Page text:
Four and The 8 Bucks Experiment each cram three songs onto a side of this split 7-inch, which doesn't get any points for the Blood, Sweat & Beers title--hasn't that been used a few too many times already? When did the group Blood, Sweat and Tears last release a record--1973? Four's best tune here is "La-Mar", a rant about some hippie they have a problem with, which features part of Minor Threat's "Deadhead" dis injected into the middle. The relevance would seem to be a lot lower to the present day since there is no Grateful Dead anymore--maybe they should have come up with an original Phish insult or something. Either way it's old hat; punks dis hippies, hippies dis punks, yawn yawn yawn. That particular feud is about as meaningful as the Republicans vs. the Democrats: both sides have more in common than they would like to admit, and either side's adherents are just looking for a surrogate parent in their subculture anyway. Of the other two Four tunes, one has the singer admitting he's a coward and the other is an anti-redneck number (there's a new idea). Any aesthetic failings aside, though, the Four side is still the better of the two here by a long shot, mainly because the 8 Bucks Experiment side sounds like complete shit. I mean, lord knows I don't expect much sound-quality wise from DIY/indie 7-inches, but this is totally beyond the pale. I don't know how you'd get sound this bad if you were trying. No exaggeration at all: if they just put a cassette boombox in the room while they were practicing it would sound a million times better than this, and the 8 Bucks Experiment purportedly recorded this stuff in a studio. It sounds like someone turned the treble knob all the way down, and the mastering is at the lowest level I've ever heard. Some records have the vocals buried, other the guitars, still others the bass--this side has everything buried except the snare and the midrange bass notes. I might be willing to listen through it if the band was doing anything interesting, but it just sounds like murk. This record was definitely the worst of the batch this time around. –Aaron J. Poehler
Four Letter Word
A Nasty Piece of Work--BYO Records (PO Box 67A64, Los Angeles, CA 90067)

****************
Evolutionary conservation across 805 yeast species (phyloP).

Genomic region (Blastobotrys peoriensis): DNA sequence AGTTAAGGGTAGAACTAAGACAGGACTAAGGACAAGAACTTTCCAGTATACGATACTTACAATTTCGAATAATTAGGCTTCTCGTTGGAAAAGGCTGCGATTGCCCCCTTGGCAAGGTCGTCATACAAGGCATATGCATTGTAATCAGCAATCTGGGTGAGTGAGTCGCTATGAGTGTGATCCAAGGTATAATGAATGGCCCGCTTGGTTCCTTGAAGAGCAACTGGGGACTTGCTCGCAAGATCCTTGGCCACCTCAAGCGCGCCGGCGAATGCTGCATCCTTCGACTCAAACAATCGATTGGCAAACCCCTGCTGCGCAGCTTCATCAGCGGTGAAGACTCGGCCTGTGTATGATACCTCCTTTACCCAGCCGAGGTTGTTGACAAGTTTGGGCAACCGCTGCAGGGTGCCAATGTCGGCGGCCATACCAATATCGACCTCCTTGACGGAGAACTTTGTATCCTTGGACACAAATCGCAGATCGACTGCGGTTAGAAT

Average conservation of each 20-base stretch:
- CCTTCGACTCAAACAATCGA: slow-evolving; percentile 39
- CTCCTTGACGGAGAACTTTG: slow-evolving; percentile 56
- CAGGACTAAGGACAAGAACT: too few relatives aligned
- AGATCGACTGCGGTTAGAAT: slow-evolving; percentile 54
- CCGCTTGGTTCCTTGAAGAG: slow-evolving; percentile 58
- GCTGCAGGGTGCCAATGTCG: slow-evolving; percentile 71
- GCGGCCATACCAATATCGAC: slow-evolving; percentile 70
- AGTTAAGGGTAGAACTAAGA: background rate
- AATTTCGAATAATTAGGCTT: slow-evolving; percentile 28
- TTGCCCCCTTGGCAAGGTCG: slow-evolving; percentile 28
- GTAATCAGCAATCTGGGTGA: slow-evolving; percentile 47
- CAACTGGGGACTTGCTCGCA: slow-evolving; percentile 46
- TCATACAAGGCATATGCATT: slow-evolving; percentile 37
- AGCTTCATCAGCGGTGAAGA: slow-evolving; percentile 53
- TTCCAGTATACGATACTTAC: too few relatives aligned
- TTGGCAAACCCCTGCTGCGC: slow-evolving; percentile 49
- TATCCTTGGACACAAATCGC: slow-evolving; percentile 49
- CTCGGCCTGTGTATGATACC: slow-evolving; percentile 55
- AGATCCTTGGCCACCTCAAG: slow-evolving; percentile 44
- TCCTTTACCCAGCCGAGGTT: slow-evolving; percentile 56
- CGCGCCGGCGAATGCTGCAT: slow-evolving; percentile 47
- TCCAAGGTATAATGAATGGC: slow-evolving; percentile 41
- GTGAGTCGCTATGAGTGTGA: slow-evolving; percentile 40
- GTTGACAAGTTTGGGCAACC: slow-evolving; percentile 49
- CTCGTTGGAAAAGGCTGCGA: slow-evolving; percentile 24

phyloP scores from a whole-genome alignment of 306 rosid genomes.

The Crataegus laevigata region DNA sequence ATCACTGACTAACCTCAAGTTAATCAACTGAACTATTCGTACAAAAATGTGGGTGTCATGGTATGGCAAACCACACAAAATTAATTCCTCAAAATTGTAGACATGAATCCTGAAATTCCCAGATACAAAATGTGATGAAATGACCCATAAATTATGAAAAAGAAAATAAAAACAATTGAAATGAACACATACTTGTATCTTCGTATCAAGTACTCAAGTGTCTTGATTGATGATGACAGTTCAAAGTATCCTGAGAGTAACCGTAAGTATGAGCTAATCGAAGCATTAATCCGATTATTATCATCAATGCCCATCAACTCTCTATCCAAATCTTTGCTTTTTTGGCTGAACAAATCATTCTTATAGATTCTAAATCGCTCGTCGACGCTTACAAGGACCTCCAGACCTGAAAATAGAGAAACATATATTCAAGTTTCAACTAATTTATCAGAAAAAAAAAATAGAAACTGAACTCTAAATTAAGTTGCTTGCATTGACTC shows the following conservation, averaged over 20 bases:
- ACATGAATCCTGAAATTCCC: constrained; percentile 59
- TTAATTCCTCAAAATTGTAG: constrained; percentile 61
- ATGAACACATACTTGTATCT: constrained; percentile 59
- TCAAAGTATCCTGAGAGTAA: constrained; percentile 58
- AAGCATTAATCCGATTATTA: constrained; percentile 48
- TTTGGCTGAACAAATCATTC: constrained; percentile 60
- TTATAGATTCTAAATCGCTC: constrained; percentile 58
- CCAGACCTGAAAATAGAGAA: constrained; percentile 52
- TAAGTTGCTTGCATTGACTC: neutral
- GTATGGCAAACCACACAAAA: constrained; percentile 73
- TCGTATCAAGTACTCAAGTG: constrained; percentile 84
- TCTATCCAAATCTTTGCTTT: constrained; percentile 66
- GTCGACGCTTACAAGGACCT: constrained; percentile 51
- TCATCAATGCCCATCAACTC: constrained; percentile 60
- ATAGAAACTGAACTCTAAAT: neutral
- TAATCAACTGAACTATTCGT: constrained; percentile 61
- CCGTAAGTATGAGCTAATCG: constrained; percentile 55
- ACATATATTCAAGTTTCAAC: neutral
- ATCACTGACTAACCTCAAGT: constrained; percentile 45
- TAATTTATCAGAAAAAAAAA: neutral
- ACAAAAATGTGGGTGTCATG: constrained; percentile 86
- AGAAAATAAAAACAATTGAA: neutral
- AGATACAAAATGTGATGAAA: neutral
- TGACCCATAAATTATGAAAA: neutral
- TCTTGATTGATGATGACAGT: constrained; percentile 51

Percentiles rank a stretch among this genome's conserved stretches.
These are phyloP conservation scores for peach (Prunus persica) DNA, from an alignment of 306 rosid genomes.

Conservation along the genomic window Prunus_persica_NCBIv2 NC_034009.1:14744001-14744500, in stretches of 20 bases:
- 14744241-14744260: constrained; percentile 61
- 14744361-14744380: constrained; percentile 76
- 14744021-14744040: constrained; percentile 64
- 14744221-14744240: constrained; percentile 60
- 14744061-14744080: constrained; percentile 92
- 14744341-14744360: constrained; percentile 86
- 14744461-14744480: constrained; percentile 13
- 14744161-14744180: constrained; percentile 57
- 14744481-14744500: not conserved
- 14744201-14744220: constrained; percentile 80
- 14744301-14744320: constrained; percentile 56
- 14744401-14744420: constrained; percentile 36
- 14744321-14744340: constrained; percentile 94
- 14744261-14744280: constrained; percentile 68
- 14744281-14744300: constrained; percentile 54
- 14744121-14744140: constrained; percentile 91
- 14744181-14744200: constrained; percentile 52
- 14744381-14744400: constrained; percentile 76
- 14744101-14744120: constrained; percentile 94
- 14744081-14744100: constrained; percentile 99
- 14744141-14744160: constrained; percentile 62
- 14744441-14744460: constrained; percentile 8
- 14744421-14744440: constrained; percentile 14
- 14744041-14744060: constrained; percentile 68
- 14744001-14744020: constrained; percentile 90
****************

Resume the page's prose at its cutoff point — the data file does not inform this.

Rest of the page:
Four Letter Word are one of the bands helping to keep the flame of English punk alive in the face of the flood of California-based punk rock bands (although ironically their record company is based in So. Cal punk hotbed Los Angeles), playing a style of music with a lineage that can be traced back to the Sex Pistols, combining a creatively, conceptually powerful frontman (singer/lyricist Welly, who also designed the extremely striking packaging, drew the art for the front cover, took the picture for the back, and wrote an essay for the liner notes that ties the whole package together) and a razor-sharp guitar player. A Nasty Piece of Work shows up 95% of existing bands calling themselves 'punk rock', delivering 13 tracks (plus unlisted bonus cover version of Black Flag's "Six Pack" and what sounds like a Pavement slam) of powerful guitar rock music with outspoken lyrics, combining political dynamics with personal politics; tight, rocking performances with melodic songwriting. The sound emphasizes the band's roaring live sound, but "Can You Hear the Words?" offers a reminder to pay attention to what the band is saying above the trappings, calling its punk-rock comrades on the carpet for dropping the ball: "I know all this may sound absurd/But of all the songs you ever heard/Did you only ever learn the swear words?" And as I always say, you can tell a real punk band because they always have songs bitching about the punk-rock scene. I'm pretty burned out all around on punk rock these days, bored by the flood of mediocre records, out-of-fashion bandwagon jumpers, poseurs, unnecessary reunions, profiteers, half-assed losers, incompetents and shmucks calling themselves 'punk'. A band like Four Letter Word and an album like A Nasty Piece of Work makes me remember what interested me in punk rock from the beginning: the energy, the vitality, the confidence, the sense of purpose and direction to the music. Fuck your lame-ass weak, whiny punk pop. This is punk rock.